Unlike most aging comedians, Waters isn’t interested in denouncing political correctness. But he is quick to point out that prudery and tribalism exists even in outsider communities.
“There are so many splits within the gay community now about what is sexually allowed and what words can you say and everything,” Waters sighs. “Sometimes we have as many rules as my parents had these days.”
At the age of 73 years, Waters hasn’t lost his appreciation for the trashy, the strange, and the unappreciated. His work continues to be influential: try to imagine the existence of Adult Swim shows like the Tim & Eric show without Waters’ pioneering efforts as a D.I.Y. oddball. Hell, Jackass wouldn’t exist without Waters’ lunatic trailer park cinema sensibilities.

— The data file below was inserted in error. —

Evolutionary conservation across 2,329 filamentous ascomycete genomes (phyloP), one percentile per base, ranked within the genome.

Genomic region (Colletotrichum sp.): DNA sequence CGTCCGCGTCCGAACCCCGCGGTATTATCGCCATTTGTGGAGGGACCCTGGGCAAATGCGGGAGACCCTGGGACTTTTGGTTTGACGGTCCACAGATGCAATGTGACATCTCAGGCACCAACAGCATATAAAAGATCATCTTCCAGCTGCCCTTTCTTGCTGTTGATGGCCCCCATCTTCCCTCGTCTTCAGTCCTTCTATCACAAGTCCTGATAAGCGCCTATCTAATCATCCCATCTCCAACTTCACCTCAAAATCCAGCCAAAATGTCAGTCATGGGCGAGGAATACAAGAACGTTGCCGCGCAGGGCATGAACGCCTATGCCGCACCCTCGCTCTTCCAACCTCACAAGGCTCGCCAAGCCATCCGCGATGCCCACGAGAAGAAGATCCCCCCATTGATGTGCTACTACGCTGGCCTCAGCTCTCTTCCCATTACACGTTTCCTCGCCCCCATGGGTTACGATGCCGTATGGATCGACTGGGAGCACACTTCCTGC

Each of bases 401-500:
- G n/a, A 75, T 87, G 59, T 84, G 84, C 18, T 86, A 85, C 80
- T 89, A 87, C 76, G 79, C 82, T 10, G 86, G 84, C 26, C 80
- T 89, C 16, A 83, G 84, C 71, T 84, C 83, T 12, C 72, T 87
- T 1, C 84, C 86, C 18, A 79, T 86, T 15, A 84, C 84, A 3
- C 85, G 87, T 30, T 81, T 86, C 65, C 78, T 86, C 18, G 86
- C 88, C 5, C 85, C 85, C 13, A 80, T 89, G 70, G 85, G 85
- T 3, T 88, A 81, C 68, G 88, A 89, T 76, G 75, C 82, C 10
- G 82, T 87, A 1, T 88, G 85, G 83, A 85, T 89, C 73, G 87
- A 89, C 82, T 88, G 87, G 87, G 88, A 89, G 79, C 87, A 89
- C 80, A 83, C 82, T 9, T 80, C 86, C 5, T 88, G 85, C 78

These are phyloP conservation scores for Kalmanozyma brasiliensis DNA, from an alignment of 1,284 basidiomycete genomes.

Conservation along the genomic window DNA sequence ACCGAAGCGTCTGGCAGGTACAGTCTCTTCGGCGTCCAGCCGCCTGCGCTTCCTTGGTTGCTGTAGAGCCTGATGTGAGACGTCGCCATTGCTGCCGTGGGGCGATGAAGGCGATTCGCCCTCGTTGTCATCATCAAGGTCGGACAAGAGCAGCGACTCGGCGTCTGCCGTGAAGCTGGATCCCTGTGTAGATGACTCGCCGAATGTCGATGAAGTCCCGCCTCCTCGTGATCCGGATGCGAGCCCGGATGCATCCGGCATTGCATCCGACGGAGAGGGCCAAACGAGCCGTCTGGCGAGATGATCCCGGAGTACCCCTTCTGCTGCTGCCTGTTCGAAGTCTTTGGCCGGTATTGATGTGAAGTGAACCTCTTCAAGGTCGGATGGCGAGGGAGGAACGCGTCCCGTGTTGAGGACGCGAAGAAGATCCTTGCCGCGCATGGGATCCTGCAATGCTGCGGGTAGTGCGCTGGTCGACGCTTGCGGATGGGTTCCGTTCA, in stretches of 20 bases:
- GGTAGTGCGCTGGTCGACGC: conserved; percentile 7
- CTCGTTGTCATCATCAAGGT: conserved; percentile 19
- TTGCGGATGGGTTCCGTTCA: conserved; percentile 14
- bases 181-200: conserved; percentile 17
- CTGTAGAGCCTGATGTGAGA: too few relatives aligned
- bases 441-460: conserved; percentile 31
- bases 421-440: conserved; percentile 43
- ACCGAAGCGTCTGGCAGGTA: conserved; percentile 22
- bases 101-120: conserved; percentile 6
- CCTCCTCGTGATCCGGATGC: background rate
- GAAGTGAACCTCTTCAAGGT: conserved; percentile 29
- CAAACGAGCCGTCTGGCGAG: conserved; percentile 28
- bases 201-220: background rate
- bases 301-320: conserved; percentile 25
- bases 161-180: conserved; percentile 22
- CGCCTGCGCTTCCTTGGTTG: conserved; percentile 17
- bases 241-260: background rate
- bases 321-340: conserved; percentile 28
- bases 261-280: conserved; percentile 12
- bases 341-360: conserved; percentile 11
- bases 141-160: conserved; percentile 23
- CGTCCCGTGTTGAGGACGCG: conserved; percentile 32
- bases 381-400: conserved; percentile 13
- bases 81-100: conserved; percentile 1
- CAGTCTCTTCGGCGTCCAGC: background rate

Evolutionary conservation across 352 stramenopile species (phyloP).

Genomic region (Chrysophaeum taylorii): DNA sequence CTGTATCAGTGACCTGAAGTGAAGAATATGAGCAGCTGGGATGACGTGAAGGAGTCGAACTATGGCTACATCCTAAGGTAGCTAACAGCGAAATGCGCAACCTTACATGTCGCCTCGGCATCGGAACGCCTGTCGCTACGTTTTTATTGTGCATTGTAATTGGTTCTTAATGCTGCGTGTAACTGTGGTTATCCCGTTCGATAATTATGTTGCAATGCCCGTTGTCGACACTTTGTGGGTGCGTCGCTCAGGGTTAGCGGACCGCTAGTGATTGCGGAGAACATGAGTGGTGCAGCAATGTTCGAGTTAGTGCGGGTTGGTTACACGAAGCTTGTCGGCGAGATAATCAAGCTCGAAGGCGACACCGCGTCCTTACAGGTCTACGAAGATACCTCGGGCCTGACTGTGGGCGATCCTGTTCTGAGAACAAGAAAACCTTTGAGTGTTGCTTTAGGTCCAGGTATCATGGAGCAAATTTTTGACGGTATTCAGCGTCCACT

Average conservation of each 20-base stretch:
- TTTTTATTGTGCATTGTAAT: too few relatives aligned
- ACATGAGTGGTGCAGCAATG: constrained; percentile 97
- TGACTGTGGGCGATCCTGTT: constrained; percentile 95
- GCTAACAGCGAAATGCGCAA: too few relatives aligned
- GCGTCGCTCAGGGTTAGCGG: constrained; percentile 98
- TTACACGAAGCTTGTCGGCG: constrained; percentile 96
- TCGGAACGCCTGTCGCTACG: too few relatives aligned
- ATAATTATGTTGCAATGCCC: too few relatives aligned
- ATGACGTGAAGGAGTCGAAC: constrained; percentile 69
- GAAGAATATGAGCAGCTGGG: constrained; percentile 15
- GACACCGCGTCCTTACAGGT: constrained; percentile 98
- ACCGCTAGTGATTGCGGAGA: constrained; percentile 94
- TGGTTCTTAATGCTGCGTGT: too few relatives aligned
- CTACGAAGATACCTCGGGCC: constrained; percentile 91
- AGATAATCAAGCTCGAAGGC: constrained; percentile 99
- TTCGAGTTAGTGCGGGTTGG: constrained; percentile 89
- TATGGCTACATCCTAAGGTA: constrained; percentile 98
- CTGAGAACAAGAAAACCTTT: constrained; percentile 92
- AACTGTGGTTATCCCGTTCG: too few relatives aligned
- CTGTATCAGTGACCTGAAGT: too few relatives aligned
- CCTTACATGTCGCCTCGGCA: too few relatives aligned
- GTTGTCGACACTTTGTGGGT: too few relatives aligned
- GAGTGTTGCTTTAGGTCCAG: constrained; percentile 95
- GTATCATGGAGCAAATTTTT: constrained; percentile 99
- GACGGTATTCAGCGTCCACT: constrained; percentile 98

He’s a true American original — a countercultural icon who hasn’t lost his transgressive streak even as he’s become the welcoming face of an entire culture (a sea change you could see coming from a mile away from his cameo in The Simpsons as Homer’s new gay friend in the “Homer’s Phobia” episode).
While Waters has carved out a respectable niche for himself as a prolific writer and storyteller — like someone stuck David Sedaris, Spalding Gray, and a DVD of Grey Gardens in a blender and let it rip — he hasn’t directed a motion picture since 2004’s A Dirty Shame. While he’s had a chance to play a fair share of memorable roles in front of the camera — whether as a hapless victim in Seed of Chucky or being cast (perfectly) as P.T. Barnum-esque schlockmeister director William Castle in Feud: Bette and Joan — he hasn’t been behind one in a while.
Maybe it’d be redundant to put out another John Waters mondo movie in a world gone wild with Furries, Two Girls One Cup, and Pornhub. We’re living in the world where he made — we’re all his multiple maniacs now.